There is no official record of his birth, although Chaplin believed he was born at East Street, Walworth, in South London. Charlie Chaplin_sentence_28

His parents had married four years previously, at which time Charles Sr. became the legal guardian of Hannah's illegitimate son, Sydney John Hill. Charlie Chaplin_sentence_29

At the time of his birth, Chaplin's parents were both music hall entertainers. Charlie Chaplin_sentence_30

Hannah, the daughter of a shoemaker, had a brief and unsuccessful career under the stage name Lily Harley, while Charles Sr., a butcher's son, was a popular singer. Charlie Chaplin_sentence_31

Although they never divorced, Chaplin's parents were estranged by around 1891. Charlie Chaplin_sentence_32

The following year, Hannah gave birth to a third son, George Wheeler Dryden, fathered by the music hall entertainer Leo Dryden. Charlie Chaplin_sentence_33

The child was taken by Dryden at six months old, and did not re-enter Chaplin's life for thirty years. Charlie Chaplin_sentence_34

Chaplin's childhood was fraught with poverty and hardship, making his eventual trajectory "the most dramatic of all the rags to riches stories ever told" according to his authorised biographer David Robinson. Charlie Chaplin_sentence_35

Chaplin's early years were spent with his mother and brother Sydney in the London district of Kennington; Hannah had no means of income, other than occasional nursing and dressmaking, and Chaplin Sr. provided no financial support. Charlie Chaplin_sentence_36

As the situation deteriorated, Chaplin was sent to Lambeth Workhouse when he was seven years old. Charlie Chaplin_sentence_37

The council housed him at the Central London District School for paupers, which Chaplin remembered as "a forlorn existence". Charlie Chaplin_sentence_38

He was briefly reunited with his mother 18 months later, before Hannah was forced to readmit her family to the workhouse in July 1898. Charlie Chaplin_sentence_39

The boys were promptly sent to Norwood Schools, another institution for destitute children. Charlie Chaplin_sentence_40

In September 1898, Hannah was committed to Cane Hill mental asylum; she had developed a psychosis seemingly brought on by an infection of syphilis and malnutrition. Charlie Chaplin_sentence_41

For the two months she was there, Chaplin and his brother Sydney were sent to live with their father, whom the young boys scarcely knew. Charlie Chaplin_sentence_42

Charles Sr. was by then a severe alcoholic, and life there was bad enough to provoke a visit from the National Society for the Prevention of Cruelty to Children. Charlie Chaplin_sentence_43

Chaplin's father died two years later, at 38 years old, from cirrhosis of the liver. Charlie Chaplin_sentence_44

Hannah entered a period of remission but, in May 1903, became ill again. Charlie Chaplin_sentence_45

Chaplin, then 14, had the task of taking his mother to the infirmary, from where she was sent back to Cane Hill. Charlie Chaplin_sentence_46

He lived alone for several days, searching for food and occasionally sleeping rough, until Sydney – who had joined the Navy two years earlier – returned. Charlie Chaplin_sentence_47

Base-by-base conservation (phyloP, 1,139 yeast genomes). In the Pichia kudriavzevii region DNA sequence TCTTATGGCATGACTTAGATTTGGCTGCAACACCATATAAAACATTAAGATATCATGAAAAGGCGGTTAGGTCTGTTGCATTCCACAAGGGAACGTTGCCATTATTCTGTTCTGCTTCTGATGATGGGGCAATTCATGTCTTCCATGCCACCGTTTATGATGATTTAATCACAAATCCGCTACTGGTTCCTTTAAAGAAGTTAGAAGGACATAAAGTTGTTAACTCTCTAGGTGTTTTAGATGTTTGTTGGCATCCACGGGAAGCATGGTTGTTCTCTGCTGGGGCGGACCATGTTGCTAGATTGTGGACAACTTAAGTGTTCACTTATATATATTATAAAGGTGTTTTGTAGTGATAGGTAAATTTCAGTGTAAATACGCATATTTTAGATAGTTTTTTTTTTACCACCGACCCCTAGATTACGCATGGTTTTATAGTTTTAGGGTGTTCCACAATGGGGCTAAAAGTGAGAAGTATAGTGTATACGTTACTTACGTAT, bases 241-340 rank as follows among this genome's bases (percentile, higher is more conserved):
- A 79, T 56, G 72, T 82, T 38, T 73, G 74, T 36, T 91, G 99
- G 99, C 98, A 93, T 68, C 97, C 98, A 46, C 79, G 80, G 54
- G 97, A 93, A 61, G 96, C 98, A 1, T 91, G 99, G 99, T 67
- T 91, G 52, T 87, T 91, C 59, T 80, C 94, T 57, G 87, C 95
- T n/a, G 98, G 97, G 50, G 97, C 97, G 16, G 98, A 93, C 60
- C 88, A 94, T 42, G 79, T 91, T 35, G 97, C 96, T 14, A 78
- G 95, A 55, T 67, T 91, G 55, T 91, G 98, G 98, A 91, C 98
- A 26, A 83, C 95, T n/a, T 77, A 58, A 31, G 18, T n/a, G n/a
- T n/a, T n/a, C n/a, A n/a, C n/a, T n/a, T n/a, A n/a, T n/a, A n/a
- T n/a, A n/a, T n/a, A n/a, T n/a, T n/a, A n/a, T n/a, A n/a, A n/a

Hannah was released from the asylum eight months later, but in March 1905, her illness returned, this time permanently. Charlie Chaplin_sentence_48

"There was nothing we could do but accept poor mother's fate," Chaplin later wrote, and she remained in care until her death in 1928. Charlie Chaplin_sentence_49

Young performer Charlie Chaplin_section_3

Between his time in the poor schools and his mother succumbing to mental illness, Chaplin began to perform on stage. Charlie Chaplin_sentence_50

He later recalled making his first amateur appearance at the age of five years, when he took over from Hannah one night in Aldershot. Charlie Chaplin_sentence_51

This was an isolated occurrence, but by the time he was nine Chaplin had, with his mother's encouragement, grown interested in performing. Charlie Chaplin_sentence_52

He later wrote: "[she] imbued me with the feeling that I had some sort of talent". Charlie Chaplin_sentence_53

Through his father's connections, Chaplin became a member of the Eight Lancashire Lads clog-dancing troupe, with whom he toured English music halls throughout 1899 and 1900. Charlie Chaplin_sentence_54

Chaplin worked hard, and the act was popular with audiences, but he was not satisfied with dancing and wished to form a comedy act. Charlie Chaplin_sentence_55

In the years Chaplin was touring with the Eight Lancashire Lads, his mother ensured that he still attended school but, by age 13, he had abandoned education. Charlie Chaplin_sentence_56

He supported himself with a range of jobs, while nursing his ambition to become an actor. Charlie Chaplin_sentence_57

At 14, shortly after his mother's relapse, he registered with a theatrical agency in London's West End. Charlie Chaplin_sentence_58

The manager sensed potential in Chaplin, who was promptly given his first role as a newsboy in Harry Arthur Saintsbury's Jim, a Romance of Cockayne. Charlie Chaplin_sentence_59

It opened in July 1903, but the show was unsuccessful and closed after two weeks. Charlie Chaplin_sentence_60

Chaplin's comic performance, however, was singled out for praise in many of the reviews. Charlie Chaplin_sentence_61

Saintsbury secured a role for Chaplin in Charles Frohman's production of Sherlock Holmes, where he played Billy the pageboy in three nationwide tours. Charlie Chaplin_sentence_62